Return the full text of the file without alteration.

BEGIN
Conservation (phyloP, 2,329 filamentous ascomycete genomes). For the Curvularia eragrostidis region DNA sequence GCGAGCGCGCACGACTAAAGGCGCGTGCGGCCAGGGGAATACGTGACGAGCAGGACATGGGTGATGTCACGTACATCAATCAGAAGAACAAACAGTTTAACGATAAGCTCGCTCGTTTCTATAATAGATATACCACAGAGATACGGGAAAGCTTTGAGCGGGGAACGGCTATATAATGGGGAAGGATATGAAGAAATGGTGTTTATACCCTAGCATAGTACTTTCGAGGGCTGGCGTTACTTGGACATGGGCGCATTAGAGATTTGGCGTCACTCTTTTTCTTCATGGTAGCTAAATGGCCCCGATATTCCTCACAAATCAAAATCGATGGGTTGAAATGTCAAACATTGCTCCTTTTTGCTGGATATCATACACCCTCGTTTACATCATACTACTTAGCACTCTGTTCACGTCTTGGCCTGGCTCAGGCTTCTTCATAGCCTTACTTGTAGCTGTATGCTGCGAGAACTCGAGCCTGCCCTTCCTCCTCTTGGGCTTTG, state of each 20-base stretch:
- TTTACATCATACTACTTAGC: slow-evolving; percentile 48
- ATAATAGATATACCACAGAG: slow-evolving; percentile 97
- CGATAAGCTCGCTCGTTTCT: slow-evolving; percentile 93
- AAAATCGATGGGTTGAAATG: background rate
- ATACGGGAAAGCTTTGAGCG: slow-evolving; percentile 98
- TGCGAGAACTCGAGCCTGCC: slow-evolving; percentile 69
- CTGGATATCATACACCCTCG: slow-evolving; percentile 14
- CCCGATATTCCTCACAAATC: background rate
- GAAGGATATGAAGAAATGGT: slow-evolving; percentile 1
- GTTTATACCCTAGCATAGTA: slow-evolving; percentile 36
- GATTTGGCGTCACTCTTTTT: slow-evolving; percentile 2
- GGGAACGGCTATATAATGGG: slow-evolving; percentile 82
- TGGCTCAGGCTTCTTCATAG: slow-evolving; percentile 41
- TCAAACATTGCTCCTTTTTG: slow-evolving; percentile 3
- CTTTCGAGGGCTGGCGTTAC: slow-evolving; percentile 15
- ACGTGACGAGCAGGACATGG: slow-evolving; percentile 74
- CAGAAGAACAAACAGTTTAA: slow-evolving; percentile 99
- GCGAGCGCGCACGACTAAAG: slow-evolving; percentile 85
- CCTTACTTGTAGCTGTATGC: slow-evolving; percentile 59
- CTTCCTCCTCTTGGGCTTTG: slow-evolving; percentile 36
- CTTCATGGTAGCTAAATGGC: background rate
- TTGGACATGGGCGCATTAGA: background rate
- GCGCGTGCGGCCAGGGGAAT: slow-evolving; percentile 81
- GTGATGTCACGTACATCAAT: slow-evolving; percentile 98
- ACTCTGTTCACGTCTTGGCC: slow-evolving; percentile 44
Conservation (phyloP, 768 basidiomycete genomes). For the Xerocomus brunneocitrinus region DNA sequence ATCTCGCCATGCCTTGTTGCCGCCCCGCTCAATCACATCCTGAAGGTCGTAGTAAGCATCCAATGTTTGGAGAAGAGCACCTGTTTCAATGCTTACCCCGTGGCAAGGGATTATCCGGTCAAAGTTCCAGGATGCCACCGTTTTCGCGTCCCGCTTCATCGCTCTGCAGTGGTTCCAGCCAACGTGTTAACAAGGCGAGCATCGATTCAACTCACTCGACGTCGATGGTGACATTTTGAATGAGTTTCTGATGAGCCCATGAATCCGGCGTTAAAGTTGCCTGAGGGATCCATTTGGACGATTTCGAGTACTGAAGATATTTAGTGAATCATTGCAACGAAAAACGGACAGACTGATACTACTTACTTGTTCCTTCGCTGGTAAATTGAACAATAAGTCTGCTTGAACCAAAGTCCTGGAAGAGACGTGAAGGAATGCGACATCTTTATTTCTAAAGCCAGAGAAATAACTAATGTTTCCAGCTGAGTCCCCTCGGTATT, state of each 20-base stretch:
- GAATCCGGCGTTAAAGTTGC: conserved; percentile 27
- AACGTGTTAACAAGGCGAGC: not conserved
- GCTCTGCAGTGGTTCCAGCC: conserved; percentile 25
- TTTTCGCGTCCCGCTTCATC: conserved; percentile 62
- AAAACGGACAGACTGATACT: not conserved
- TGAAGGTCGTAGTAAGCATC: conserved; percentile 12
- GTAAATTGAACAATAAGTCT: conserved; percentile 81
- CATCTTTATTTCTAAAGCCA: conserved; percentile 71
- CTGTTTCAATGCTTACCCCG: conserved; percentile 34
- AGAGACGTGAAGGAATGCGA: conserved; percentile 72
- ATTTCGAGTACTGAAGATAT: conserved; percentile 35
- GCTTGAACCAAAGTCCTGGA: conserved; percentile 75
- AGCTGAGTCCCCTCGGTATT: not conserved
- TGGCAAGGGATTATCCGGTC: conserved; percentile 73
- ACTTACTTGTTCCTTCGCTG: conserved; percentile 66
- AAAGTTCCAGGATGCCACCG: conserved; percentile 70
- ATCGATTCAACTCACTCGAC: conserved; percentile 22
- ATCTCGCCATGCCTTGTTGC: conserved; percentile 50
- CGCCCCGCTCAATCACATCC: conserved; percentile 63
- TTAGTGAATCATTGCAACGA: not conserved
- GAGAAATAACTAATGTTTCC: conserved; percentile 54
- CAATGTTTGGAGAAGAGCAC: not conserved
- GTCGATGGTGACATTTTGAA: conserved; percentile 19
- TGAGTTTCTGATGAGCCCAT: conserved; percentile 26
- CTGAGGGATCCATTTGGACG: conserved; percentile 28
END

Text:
Conservation (phyloP, 2,329 filamentous ascomycete genomes). For the Curvularia eragrostidis region DNA sequence GCGAGCGCGCACGACTAAAGGCGCGTGCGGCCAGGGGAATACGTGACGAGCAGGACATGGGTGATGTCACGTACATCAATCAGAAGAACAAACAGTTTAACGATAAGCTCGCTCGTTTCTATAATAGATATACCACAGAGATACGGGAAAGCTTTGAGCGGGGAACGGCTATATAATGGGGAAGGATATGAAGAAATGGTGTTTATACCCTAGCATAGTACTTTCGAGGGCTGGCGTTACTTGGACATGGGCGCATTAGAGATTTGGCGTCACTCTTTTTCTTCATGGTAGCTAAATGGCCCCGATATTCCTCACAAATCAAAATCGATGGGTTGAAATGTCAAACATTGCTCCTTTTTGCTGGATATCATACACCCTCGTTTACATCATACTACTTAGCACTCTGTTCACGTCTTGGCCTGGCTCAGGCTTCTTCATAGCCTTACTTGTAGCTGTATGCTGCGAGAACTCGAGCCTGCCCTTCCTCCTCTTGGGCTTTG, state of each 20-base stretch:
- TTTACATCATACTACTTAGC: slow-evolving; percentile 48
- ATAATAGATATACCACAGAG: slow-evolving; percentile 97
- CGATAAGCTCGCTCGTTTCT: slow-evolving; percentile 93
- AAAATCGATGGGTTGAAATG: background rate
- ATACGGGAAAGCTTTGAGCG: slow-evolving; percentile 98
- TGCGAGAACTCGAGCCTGCC: slow-evolving; percentile 69
- CTGGATATCATACACCCTCG: slow-evolving; percentile 14
- CCCGATATTCCTCACAAATC: background rate
- GAAGGATATGAAGAAATGGT: slow-evolving; percentile 1
- GTTTATACCCTAGCATAGTA: slow-evolving; percentile 36
- GATTTGGCGTCACTCTTTTT: slow-evolving; percentile 2
- GGGAACGGCTATATAATGGG: slow-evolving; percentile 82
- TGGCTCAGGCTTCTTCATAG: slow-evolving; percentile 41
- TCAAACATTGCTCCTTTTTG: slow-evolving; percentile 3
- CTTTCGAGGGCTGGCGTTAC: slow-evolving; percentile 15
- ACGTGACGAGCAGGACATGG: slow-evolving; percentile 74
- CAGAAGAACAAACAGTTTAA: slow-evolving; percentile 99
- GCGAGCGCGCACGACTAAAG: slow-evolving; percentile 85
- CCTTACTTGTAGCTGTATGC: slow-evolving; percentile 59
- CTTCCTCCTCTTGGGCTTTG: slow-evolving; percentile 36
- CTTCATGGTAGCTAAATGGC: background rate
- TTGGACATGGGCGCATTAGA: background rate
- GCGCGTGCGGCCAGGGGAAT: slow-evolving; percentile 81
- GTGATGTCACGTACATCAAT: slow-evolving; percentile 98
- ACTCTGTTCACGTCTTGGCC: slow-evolving; percentile 44
Conservation (phyloP, 768 basidiomycete genomes). For the Xerocomus brunneocitrinus region DNA sequence ATCTCGCCATGCCTTGTTGCCGCCCCGCTCAATCACATCCTGAAGGTCGTAGTAAGCATCCAATGTTTGGAGAAGAGCACCTGTTTCAATGCTTACCCCGTGGCAAGGGATTATCCGGTCAAAGTTCCAGGATGCCACCGTTTTCGCGTCCCGCTTCATCGCTCTGCAGTGGTTCCAGCCAACGTGTTAACAAGGCGAGCATCGATTCAACTCACTCGACGTCGATGGTGACATTTTGAATGAGTTTCTGATGAGCCCATGAATCCGGCGTTAAAGTTGCCTGAGGGATCCATTTGGACGATTTCGAGTACTGAAGATATTTAGTGAATCATTGCAACGAAAAACGGACAGACTGATACTACTTACTTGTTCCTTCGCTGGTAAATTGAACAATAAGTCTGCTTGAACCAAAGTCCTGGAAGAGACGTGAAGGAATGCGACATCTTTATTTCTAAAGCCAGAGAAATAACTAATGTTTCCAGCTGAGTCCCCTCGGTATT, state of each 20-base stretch:
- GAATCCGGCGTTAAAGTTGC: conserved; percentile 27
- AACGTGTTAACAAGGCGAGC: not conserved
- GCTCTGCAGTGGTTCCAGCC: conserved; percentile 25
- TTTTCGCGTCCCGCTTCATC: conserved; percentile 62
- AAAACGGACAGACTGATACT: not conserved
- TGAAGGTCGTAGTAAGCATC: conserved; percentile 12
- GTAAATTGAACAATAAGTCT: conserved; percentile 81
- CATCTTTATTTCTAAAGCCA: conserved; percentile 71
- CTGTTTCAATGCTTACCCCG: conserved; percentile 34
- AGAGACGTGAAGGAATGCGA: conserved; percentile 72
- ATTTCGAGTACTGAAGATAT: conserved; percentile 35
- GCTTGAACCAAAGTCCTGGA: conserved; percentile 75
- AGCTGAGTCCCCTCGGTATT: not conserved
- TGGCAAGGGATTATCCGGTC: conserved; percentile 73
- ACTTACTTGTTCCTTCGCTG: conserved; percentile 66
- AAAGTTCCAGGATGCCACCG: conserved; percentile 70
- ATCGATTCAACTCACTCGAC: conserved; percentile 22
- ATCTCGCCATGCCTTGTTGC: conserved; percentile 50
- CGCCCCGCTCAATCACATCC: conserved; percentile 63
- TTAGTGAATCATTGCAACGA: not conserved
- GAGAAATAACTAATGTTTCC: conserved; percentile 54
- CAATGTTTGGAGAAGAGCAC: not conserved
- GTCGATGGTGACATTTTGAA: conserved; percentile 19
- TGAGTTTCTGATGAGCCCAT: conserved; percentile 26
- CTGAGGGATCCATTTGGACG: conserved; percentile 28